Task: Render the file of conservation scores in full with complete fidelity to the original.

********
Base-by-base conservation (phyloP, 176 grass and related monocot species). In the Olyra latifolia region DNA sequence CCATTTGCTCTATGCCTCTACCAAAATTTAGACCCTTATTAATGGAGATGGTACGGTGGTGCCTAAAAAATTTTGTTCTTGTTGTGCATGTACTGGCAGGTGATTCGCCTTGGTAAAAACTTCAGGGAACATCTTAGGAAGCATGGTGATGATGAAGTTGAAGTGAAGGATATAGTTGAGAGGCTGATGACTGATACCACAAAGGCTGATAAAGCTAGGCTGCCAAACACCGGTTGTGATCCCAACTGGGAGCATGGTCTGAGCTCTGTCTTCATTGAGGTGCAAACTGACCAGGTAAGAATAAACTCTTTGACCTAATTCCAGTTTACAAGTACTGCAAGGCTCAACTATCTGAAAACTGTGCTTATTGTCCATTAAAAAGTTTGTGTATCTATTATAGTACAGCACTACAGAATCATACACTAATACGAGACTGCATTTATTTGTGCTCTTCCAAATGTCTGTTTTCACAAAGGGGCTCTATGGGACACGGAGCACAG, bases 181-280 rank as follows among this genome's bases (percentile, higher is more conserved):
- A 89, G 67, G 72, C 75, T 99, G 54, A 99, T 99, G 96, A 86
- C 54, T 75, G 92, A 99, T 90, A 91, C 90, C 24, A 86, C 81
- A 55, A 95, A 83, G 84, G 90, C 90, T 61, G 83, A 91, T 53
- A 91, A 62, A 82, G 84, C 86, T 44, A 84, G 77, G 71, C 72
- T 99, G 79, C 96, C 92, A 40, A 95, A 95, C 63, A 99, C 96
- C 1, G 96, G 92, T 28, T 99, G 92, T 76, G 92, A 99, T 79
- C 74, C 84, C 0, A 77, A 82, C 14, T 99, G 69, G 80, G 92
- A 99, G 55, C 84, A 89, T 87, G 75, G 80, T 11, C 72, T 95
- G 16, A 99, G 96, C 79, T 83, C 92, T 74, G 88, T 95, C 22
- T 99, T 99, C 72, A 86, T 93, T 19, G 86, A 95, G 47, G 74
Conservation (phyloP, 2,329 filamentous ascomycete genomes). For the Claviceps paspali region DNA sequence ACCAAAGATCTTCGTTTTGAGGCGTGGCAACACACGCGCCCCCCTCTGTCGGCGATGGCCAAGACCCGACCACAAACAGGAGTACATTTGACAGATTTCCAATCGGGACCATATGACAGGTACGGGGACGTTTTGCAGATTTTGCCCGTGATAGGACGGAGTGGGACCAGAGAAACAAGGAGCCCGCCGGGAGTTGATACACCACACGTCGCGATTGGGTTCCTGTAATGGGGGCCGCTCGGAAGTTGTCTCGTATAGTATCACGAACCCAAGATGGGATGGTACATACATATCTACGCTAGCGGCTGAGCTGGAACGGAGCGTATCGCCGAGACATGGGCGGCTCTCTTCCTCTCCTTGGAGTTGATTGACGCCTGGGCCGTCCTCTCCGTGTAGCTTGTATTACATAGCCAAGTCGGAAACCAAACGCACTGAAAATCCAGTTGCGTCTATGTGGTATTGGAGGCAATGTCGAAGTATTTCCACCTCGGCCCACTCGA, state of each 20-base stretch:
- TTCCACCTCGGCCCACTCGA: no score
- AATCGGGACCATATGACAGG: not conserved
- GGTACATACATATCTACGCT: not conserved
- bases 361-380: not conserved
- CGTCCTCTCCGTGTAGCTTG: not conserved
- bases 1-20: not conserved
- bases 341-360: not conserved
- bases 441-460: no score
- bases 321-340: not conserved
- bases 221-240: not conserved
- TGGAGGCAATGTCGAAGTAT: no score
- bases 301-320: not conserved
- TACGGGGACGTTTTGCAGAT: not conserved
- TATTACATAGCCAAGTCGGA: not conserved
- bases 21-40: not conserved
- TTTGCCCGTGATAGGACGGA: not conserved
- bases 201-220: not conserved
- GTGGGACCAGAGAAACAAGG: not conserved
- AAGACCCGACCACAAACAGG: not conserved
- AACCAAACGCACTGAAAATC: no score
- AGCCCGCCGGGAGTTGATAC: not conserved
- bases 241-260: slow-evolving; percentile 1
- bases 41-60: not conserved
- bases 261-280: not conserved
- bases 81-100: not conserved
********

Base-by-base conservation (phyloP, 176 grass and related monocot species). In the Olyra latifolia region DNA sequence CCATTTGCTCTATGCCTCTACCAAAATTTAGACCCTTATTAATGGAGATGGTACGGTGGTGCCTAAAAAATTTTGTTCTTGTTGTGCATGTACTGGCAGGTGATTCGCCTTGGTAAAAACTTCAGGGAACATCTTAGGAAGCATGGTGATGATGAAGTTGAAGTGAAGGATATAGTTGAGAGGCTGATGACTGATACCACAAAGGCTGATAAAGCTAGGCTGCCAAACACCGGTTGTGATCCCAACTGGGAGCATGGTCTGAGCTCTGTCTTCATTGAGGTGCAAACTGACCAGGTAAGAATAAACTCTTTGACCTAATTCCAGTTTACAAGTACTGCAAGGCTCAACTATCTGAAAACTGTGCTTATTGTCCATTAAAAAGTTTGTGTATCTATTATAGTACAGCACTACAGAATCATACACTAATACGAGACTGCATTTATTTGTGCTCTTCCAAATGTCTGTTTTCACAAAGGGGCTCTATGGGACACGGAGCACAG, bases 181-280 rank as follows among this genome's bases (percentile, higher is more conserved):
- A 89, G 67, G 72, C 75, T 99, G 54, A 99, T 99, G 96, A 86
- C 54, T 75, G 92, A 99, T 90, A 91, C 90, C 24, A 86, C 81
- A 55, A 95, A 83, G 84, G 90, C 90, T 61, G 83, A 91, T 53
- A 91, A 62, A 82, G 84, C 86, T 44, A 84, G 77, G 71, C 72
- T 99, G 79, C 96, C 92, A 40, A 95, A 95, C 63, A 99, C 96
- C 1, G 96, G 92, T 28, T 99, G 92, T 76, G 92, A 99, T 79
- C 74, C 84, C 0, A 77, A 82, C 14, T 99, G 69, G 80, G 92
- A 99, G 55, C 84, A 89, T 87, G 75, G 80, T 11, C 72, T 95
- G 16, A 99, G 96, C 79, T 83, C 92, T 74, G 88, T 95, C 22
- T 99, T 99, C 72, A 86, T 93, T 19, G 86, A 95, G 47, G 74
Conservation (phyloP, 2,329 filamentous ascomycete genomes). For the Claviceps paspali region DNA sequence ACCAAAGATCTTCGTTTTGAGGCGTGGCAACACACGCGCCCCCCTCTGTCGGCGATGGCCAAGACCCGACCACAAACAGGAGTACATTTGACAGATTTCCAATCGGGACCATATGACAGGTACGGGGACGTTTTGCAGATTTTGCCCGTGATAGGACGGAGTGGGACCAGAGAAACAAGGAGCCCGCCGGGAGTTGATACACCACACGTCGCGATTGGGTTCCTGTAATGGGGGCCGCTCGGAAGTTGTCTCGTATAGTATCACGAACCCAAGATGGGATGGTACATACATATCTACGCTAGCGGCTGAGCTGGAACGGAGCGTATCGCCGAGACATGGGCGGCTCTCTTCCTCTCCTTGGAGTTGATTGACGCCTGGGCCGTCCTCTCCGTGTAGCTTGTATTACATAGCCAAGTCGGAAACCAAACGCACTGAAAATCCAGTTGCGTCTATGTGGTATTGGAGGCAATGTCGAAGTATTTCCACCTCGGCCCACTCGA, state of each 20-base stretch:
- TTCCACCTCGGCCCACTCGA: no score
- AATCGGGACCATATGACAGG: not conserved
- GGTACATACATATCTACGCT: not conserved
- bases 361-380: not conserved
- CGTCCTCTCCGTGTAGCTTG: not conserved
- bases 1-20: not conserved
- bases 341-360: not conserved
- bases 441-460: no score
- bases 321-340: not conserved
- bases 221-240: not conserved
- TGGAGGCAATGTCGAAGTAT: no score
- bases 301-320: not conserved
- TACGGGGACGTTTTGCAGAT: not conserved
- TATTACATAGCCAAGTCGGA: not conserved
- bases 21-40: not conserved
- TTTGCCCGTGATAGGACGGA: not conserved
- bases 201-220: not conserved
- GTGGGACCAGAGAAACAAGG: not conserved
- AAGACCCGACCACAAACAGG: not conserved
- AACCAAACGCACTGAAAATC: no score
- AGCCCGCCGGGAGTTGATAC: not conserved
- bases 241-260: slow-evolving; percentile 1
- bases 41-60: not conserved
- bases 261-280: not conserved
- bases 81-100: not conserved